Next year, Silversea Cruises, which has steadily grown its expedition fleet since it introduced Prince Albert II (now Silver Explorer) in 2007, will convert the 296-guest Silver Cloud into a luxury ice-class expedition ship offering five dining options and a nearly one-to-one staff-to-guest ratio.
There’s also a new hat in the ring. Australian tour company and river cruise line Scenic has announced that after three years of planning, it is launching an ocean cruise line in August 2018 with the 228-passenger Scenic Eclipse, billed as the world’s first discovery yacht.
Other luxury lines are adding expedition sailings as well. Seabourn Cruise Line is placing an emphasis on Antarctica, Patagonia and the Amazon; and Un-Cruise Adventures sails its luxury expeditions in Hawaii, Alaska, coastal Washington and British Columbia, the Sea of Cortez and the Columbia and Snake rivers. Indeed, it is the style of the cruise — not just the destination — that makes a luxury sailing an expedition.
Luxury expeditions typically explore remote areas of the world, but they also help passengers deeply experience destinations through tools such as new technology. Leslie Fambrini, president of Personalized Travel Consultants in Los Altos, Calif., points out that expedition cruises aim to offer activities that go beyond the norm.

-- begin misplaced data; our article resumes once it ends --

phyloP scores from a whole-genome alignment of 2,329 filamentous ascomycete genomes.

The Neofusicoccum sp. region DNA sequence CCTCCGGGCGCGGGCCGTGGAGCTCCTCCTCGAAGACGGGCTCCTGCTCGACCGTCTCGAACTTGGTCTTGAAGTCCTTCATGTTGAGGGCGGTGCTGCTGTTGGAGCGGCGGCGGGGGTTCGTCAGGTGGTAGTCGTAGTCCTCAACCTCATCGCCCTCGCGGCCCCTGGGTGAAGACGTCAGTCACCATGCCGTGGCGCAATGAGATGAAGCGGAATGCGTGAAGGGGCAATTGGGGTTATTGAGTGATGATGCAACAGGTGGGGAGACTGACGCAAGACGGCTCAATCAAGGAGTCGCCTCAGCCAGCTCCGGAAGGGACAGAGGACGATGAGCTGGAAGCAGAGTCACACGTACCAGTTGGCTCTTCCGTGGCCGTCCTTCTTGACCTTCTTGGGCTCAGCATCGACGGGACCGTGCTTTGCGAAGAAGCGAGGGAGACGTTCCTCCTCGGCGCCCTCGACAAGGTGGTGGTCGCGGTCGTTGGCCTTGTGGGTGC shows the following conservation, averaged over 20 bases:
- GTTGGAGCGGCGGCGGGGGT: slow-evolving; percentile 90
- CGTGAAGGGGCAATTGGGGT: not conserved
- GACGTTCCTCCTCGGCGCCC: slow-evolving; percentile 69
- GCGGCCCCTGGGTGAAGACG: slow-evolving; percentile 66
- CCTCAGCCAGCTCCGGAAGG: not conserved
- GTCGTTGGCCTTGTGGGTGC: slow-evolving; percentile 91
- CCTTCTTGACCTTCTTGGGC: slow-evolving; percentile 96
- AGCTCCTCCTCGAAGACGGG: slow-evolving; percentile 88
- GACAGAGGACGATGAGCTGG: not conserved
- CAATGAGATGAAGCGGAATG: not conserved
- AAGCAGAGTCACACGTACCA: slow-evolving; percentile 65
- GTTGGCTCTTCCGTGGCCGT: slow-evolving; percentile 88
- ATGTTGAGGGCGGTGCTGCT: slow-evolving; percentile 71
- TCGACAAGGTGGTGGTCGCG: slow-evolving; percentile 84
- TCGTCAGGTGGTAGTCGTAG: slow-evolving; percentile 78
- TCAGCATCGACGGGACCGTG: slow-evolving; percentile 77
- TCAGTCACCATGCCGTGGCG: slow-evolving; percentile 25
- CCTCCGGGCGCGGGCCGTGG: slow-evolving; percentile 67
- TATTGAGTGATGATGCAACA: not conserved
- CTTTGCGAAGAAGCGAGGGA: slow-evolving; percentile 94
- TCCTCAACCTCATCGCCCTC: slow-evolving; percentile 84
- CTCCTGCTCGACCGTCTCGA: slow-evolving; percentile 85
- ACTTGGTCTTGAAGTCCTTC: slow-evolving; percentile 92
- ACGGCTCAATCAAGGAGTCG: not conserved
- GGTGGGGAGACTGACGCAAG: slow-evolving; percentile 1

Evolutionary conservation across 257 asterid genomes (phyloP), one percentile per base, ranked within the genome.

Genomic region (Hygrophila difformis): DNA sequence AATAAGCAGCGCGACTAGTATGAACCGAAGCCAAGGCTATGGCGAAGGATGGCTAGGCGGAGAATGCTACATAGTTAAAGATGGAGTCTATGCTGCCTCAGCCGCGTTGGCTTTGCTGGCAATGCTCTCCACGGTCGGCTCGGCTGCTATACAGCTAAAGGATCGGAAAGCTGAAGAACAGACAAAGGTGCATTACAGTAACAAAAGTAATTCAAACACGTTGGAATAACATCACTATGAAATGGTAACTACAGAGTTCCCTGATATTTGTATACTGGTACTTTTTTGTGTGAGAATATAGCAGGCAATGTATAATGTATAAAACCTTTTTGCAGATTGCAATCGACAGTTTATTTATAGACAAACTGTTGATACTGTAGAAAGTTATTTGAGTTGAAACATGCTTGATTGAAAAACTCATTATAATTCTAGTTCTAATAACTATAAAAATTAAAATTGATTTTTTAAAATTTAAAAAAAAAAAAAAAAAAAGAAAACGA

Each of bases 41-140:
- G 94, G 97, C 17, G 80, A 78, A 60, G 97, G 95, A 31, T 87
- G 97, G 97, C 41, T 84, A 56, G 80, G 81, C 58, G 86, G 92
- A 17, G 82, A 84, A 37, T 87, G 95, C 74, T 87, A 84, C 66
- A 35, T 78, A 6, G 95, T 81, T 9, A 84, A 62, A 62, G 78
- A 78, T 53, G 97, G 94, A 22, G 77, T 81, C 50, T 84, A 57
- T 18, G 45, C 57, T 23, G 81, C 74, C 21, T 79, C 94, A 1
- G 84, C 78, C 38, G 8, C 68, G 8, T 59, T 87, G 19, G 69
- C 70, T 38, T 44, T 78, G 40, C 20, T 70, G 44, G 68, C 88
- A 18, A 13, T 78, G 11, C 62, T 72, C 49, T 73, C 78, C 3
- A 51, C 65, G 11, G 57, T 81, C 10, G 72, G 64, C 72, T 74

“Cruise lines are using an armada of equipment, from helicopters to submarines,” she said. “The snorkel experience of the past is now a submarine dive. Where we once toured the Amalfi Coast via car, now there’s an option to do it via helicopter — all while taking photos with a drone.”
Luxury cruise lines are looking for ways to add adventure to their itineraries, including sailing to far-flung destinations. // © 2016 Scenic
Antarctica is one of the hottest destinations for luxury expedition cruising. // © 2016 Eric Vancleynenbreugel
Silver Explorer prepares to meet penguins in Antarctica’s Paradise Bay. // © 2016 Lindblad
Un-Cruise offers a more intimate Alaska experience than larger lines. // © 2016 Un-Cruise
Interacting with wildlife is a hallmark of cruises in places such as the Sea of Cortez, Mexico. // © 2016 Un-Cruise
The Galapagos is an ideal destination for expedition luxury cruising. // © 2016 iStock
Many lines are looking to add luxury yachts, such as the Crystal Esprit. // © 2016 Crystal Cruises
A Sustainable MarketGiven all the growth, will this niche market become saturated? Suppliers say Antarctica is booked solid, and the Galapagos has become enormously popular in the past five years, but agents generally agree that there is enough interest to fill the announced capacity — and more.
Katharine Bonner, vice president of river and small-ship cruising for Tauck, doesn’t think there’s any danger of saturation.